“You can’t teach people how to be brilliant and creative, but classes can nurture what’s already there.”
— Lori Horvitz, UNCA/Great Smokies Writing Program instructor
When it comes to creative writing classes, Western North Carolina has an embarrassment of riches. From obvious treasure troves such as UNCA, Warren Wilson College and The Writers’ Workshop to the more obscure gems such as Malaprop’s Bookstore and Pack Memorial Library, the area clearly has a lot to offer writers of almost any definition or ambition.
UNCA has courses in poetry, fiction and creative nonfiction. Those who want to go to the trouble of matriculating can major in English with a creative-writing emphasis. And for the past two years, UNCA and local writers have joined forces to provide writing courses geared toward people in the community.
Known as the Great Smokies Writing Program, this consortium also presents a free reading series at Malaprop’s that features local writers, explains Executive Director Tommy Hays, a novelist who teaches fiction courses through the program. The reading series, called Writers At Home, presents two readers per month, and Hayes says the programs have been well-attended.
Long before there was a Great Smokies Writing Program, however, The Writers’ Workshop was already active in the community, offering courses and support to local writers in church fellowship halls and community centers. “We started out in 1985,” says Karen Ackerson, president of the nonprofit organization. “And there was nothing like this in Western Carolina.”
Offering courses in short fiction, poetry, magazine-article writing, children’s writing, creative nonfiction and more, Ackerson says The Writers’ Workshop tries to give its students what they want. “We take suggestions from people who’ve taken our classes before, we get feedback from our members and others; and also, sometimes people might see something listed in the paper and call us and say, ‘I teach this, I could teach a class in this,'” she explains.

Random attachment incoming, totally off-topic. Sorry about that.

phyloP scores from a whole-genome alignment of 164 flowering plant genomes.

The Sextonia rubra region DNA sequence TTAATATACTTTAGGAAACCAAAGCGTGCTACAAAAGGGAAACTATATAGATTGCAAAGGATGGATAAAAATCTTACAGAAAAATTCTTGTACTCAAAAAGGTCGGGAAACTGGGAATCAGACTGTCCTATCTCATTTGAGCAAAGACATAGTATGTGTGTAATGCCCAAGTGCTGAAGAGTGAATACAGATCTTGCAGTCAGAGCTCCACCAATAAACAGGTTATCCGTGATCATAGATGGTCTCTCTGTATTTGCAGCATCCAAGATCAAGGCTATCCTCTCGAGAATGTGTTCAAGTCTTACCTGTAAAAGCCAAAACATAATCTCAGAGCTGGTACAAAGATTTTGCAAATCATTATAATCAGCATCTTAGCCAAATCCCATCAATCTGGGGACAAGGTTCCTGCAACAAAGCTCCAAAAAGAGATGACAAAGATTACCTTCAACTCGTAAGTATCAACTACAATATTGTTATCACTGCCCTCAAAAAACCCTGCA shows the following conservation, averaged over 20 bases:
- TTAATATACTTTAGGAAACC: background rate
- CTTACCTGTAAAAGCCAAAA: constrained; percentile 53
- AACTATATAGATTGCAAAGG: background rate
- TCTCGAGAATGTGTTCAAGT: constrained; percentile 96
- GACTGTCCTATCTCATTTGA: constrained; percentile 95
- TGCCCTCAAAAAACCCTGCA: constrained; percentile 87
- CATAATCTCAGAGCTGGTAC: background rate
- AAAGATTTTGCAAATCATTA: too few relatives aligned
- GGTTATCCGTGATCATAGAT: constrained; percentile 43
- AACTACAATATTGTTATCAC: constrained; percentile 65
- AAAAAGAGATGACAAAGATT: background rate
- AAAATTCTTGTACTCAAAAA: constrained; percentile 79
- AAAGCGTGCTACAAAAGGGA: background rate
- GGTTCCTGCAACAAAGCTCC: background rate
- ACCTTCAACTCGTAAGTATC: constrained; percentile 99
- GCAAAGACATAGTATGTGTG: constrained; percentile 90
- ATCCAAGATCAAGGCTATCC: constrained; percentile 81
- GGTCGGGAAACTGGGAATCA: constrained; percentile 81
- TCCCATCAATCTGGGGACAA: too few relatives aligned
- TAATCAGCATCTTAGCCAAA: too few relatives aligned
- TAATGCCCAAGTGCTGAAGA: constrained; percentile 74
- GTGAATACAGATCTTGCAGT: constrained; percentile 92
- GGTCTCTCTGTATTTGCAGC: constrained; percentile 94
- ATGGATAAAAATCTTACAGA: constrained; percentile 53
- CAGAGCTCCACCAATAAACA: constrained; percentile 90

All Writers’ Workshop teachers are published writers, stresses Ackerson. She also reveals that the nonprifit’s “most popular classes over the years have been nonfiction classes. It seems to be both a practical and approachable [topic].” However, she emphasizes, “We try to offer a variety of courses, workshops and contests — including [some] for children and for the incarcerated.”
People pursue writing for a huge range of reasons, from the dream of penning an award-winning screenplay to the simple goal of keeping a better journal. Ackerson says most Writers’ Workshop classes are geared toward relative newcomers who haven’t published yet (or not much).
While these classes focus on the craft of writing, instructors also give a lot of attention to the business end of things, particularly in the magazine-article-writing classes. “People can learn the basics about writing for magazines and the media — what stories sell, how to write the query letter, how to market your work,” says Ackerson.
“With novel writing and poetry, it’s different, of course,” she adds. Here, the focus is primarily on craft, rather than selling the finished product. As the craft improves, so does the product’s marketability — or at least, that’s the hope.
Both The Writers’ Workshop and the Great Smokies Writing Program offer classes year-round in various community locations. “The object is to not meet on campus, but to meet around town and be accessible,” says Hays.
Ackerson agrees. “We have one-day workshops on Saturdays, as well as ongoing workshops,” she says. “Some are in the daytime, some are in the evening to fit people’s schedules.”
For the writer or aspiring writer who’s willing and able to commit a much larger chunk of time and life to the craft, there’s Warren Wilson College’s Master of Fine Arts program. It’s one of the most respected — and hardest to get into — writing programs in the country.
And no wonder: Just this year, two program staffers scored Pulitzer Prizes — Richard Russo won the fiction prize for his novel Empire Falls, and Carl Dennis won the Pulitzer in poetry for his collection Practical Gods. That’s the caliber of teachers with whom Warren Wilson’s M.F.A. students are paired.
Recent graduate Kathryn Schwille describes the program as being “structured on the old-fashioned mentorship that used to exist between writers.” The program spans four six-month semesters; each begins with a 10-day residency at WWC, where students interact directly with one another and with faculty and staff during meetings and workshops. Then, each student is paired with a professor in a kind of apprenticeship relationship. Together, they select the authors the student will study for the semester.